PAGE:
Simultaneous polysubstance use, trait affect, body composition, and their associations with acute adverse reactions to cannabis
Master of Science
SubjectSimultaneous polysubstance use
Cannabis use (acute adverse reactions)
Medicinal and non-medicinal cannabis use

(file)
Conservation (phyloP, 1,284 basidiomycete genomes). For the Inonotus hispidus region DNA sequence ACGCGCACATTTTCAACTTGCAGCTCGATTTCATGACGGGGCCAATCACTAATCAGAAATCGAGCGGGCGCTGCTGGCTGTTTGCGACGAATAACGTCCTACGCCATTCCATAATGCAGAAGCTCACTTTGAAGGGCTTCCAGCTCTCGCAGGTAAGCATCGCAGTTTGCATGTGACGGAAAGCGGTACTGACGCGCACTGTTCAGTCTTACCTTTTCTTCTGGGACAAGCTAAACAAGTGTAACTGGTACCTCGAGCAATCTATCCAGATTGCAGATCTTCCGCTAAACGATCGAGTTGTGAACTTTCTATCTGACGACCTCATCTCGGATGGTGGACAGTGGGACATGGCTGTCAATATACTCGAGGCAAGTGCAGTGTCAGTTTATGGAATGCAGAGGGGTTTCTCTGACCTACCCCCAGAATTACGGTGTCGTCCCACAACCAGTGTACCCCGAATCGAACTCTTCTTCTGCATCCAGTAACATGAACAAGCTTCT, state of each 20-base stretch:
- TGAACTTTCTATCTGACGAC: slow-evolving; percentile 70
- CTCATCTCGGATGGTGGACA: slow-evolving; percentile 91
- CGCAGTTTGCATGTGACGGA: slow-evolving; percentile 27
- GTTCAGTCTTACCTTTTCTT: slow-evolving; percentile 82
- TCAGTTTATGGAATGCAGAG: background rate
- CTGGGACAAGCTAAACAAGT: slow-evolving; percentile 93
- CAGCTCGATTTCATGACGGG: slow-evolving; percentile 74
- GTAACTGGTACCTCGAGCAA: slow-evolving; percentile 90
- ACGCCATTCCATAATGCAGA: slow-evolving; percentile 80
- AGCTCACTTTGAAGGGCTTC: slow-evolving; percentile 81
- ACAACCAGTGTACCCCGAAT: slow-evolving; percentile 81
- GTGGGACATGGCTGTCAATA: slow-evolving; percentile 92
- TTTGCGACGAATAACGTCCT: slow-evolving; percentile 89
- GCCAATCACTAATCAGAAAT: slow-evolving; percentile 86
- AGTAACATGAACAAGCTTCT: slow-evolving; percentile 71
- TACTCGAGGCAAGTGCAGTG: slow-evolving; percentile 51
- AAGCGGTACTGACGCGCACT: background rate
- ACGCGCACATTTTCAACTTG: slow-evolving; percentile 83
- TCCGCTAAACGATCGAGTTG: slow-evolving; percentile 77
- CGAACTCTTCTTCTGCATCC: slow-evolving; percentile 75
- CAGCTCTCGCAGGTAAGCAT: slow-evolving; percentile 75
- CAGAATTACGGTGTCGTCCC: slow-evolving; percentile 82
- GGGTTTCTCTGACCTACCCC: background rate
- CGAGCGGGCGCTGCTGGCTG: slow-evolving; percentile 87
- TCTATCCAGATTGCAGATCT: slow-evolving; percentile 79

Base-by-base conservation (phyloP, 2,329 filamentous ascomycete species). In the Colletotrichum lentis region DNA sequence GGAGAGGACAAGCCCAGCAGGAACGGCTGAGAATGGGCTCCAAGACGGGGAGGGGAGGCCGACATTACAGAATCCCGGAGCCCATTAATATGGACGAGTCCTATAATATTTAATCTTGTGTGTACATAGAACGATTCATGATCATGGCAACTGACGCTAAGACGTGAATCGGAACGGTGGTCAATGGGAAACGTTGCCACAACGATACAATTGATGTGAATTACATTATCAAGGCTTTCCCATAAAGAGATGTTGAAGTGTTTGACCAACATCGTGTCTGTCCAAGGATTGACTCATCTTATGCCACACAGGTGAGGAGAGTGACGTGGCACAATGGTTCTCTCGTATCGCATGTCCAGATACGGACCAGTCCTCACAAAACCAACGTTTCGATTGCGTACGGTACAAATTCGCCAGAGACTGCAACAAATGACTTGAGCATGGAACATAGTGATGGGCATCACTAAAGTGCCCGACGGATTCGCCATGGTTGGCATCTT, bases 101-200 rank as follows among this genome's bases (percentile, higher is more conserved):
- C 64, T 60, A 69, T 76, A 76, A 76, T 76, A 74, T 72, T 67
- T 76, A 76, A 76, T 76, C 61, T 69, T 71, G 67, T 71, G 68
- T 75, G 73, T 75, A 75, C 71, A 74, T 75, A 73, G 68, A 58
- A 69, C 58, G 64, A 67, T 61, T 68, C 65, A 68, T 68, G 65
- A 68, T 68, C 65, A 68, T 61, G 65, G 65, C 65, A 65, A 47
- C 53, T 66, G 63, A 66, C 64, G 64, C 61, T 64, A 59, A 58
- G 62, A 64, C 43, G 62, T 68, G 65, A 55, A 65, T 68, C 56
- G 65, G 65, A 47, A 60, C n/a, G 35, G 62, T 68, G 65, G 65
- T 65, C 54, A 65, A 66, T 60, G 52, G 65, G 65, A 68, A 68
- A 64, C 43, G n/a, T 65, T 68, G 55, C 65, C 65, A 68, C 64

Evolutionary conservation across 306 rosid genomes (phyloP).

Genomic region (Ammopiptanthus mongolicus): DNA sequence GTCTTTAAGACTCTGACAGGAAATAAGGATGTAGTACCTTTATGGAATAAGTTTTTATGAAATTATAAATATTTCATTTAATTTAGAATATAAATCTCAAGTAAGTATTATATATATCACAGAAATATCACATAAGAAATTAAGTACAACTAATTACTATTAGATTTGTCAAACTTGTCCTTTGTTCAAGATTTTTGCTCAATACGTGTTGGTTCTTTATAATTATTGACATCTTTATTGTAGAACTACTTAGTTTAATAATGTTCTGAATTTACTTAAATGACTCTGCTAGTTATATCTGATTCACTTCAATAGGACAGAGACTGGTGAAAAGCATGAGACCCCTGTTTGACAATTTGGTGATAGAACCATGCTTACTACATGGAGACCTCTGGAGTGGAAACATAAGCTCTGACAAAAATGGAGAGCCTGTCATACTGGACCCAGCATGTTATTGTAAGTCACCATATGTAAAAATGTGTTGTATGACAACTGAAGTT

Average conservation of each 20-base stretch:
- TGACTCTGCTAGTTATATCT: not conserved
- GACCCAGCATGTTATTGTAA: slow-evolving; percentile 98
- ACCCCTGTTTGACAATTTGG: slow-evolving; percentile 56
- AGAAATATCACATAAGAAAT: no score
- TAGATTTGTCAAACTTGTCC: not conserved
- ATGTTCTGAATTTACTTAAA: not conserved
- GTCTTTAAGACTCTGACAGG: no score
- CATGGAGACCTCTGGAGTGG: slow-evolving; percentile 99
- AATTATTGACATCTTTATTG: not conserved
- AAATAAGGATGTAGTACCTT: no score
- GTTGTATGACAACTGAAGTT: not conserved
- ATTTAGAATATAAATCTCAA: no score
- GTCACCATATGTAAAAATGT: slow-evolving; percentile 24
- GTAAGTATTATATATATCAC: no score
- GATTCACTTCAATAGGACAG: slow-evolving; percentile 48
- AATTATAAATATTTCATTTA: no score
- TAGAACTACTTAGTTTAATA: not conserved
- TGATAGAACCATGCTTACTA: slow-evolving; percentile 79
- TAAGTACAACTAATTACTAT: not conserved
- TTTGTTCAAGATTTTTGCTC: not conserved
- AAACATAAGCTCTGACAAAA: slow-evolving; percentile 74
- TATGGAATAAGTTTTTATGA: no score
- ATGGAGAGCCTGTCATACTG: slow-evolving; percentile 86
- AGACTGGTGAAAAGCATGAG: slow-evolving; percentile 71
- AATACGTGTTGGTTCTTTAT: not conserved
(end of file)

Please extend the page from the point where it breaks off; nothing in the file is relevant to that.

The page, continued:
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In 2020, nearly 6.2 million people in Canada aged 15 and older reported using cannabis in the last three months (Statistics Canada, 2021). However, some individuals who consume cannabis may be more prone than others to experiencing acute (i.e., short-term) adverse reactions to cannabis (e.g., paranoia, anxiousness). The primary purpose of this study was to investigate the relationship between simultaneous polysubstance use and trait affect on experienced acute adverse reactions to cannabis. An exploratory aim was to examine the potential relationship between body composition and acute adverse reactions to cannabis. The study was a web-based survey, hosted by SurveyMonkey, using a cross-sectional design. Lakehead University students and the general public across Canada participated in this study (N = 456). Pearson product- moment correlations, independent samples t-tests, and hierarchical multiple regression analyses were performed to examine the relationships between simultaneous polysubstance use, trait affect, body composition, and acute adverse reactions to cannabis. Simultaneous use of cannabis and alcohol, trait negative affect, and lower body weight were positively associated with experiencing acute adverse reactions to cannabis. The findings from this study have implications for people that use cannabis, have high negative affect, prescribing health care providers, and public health educators.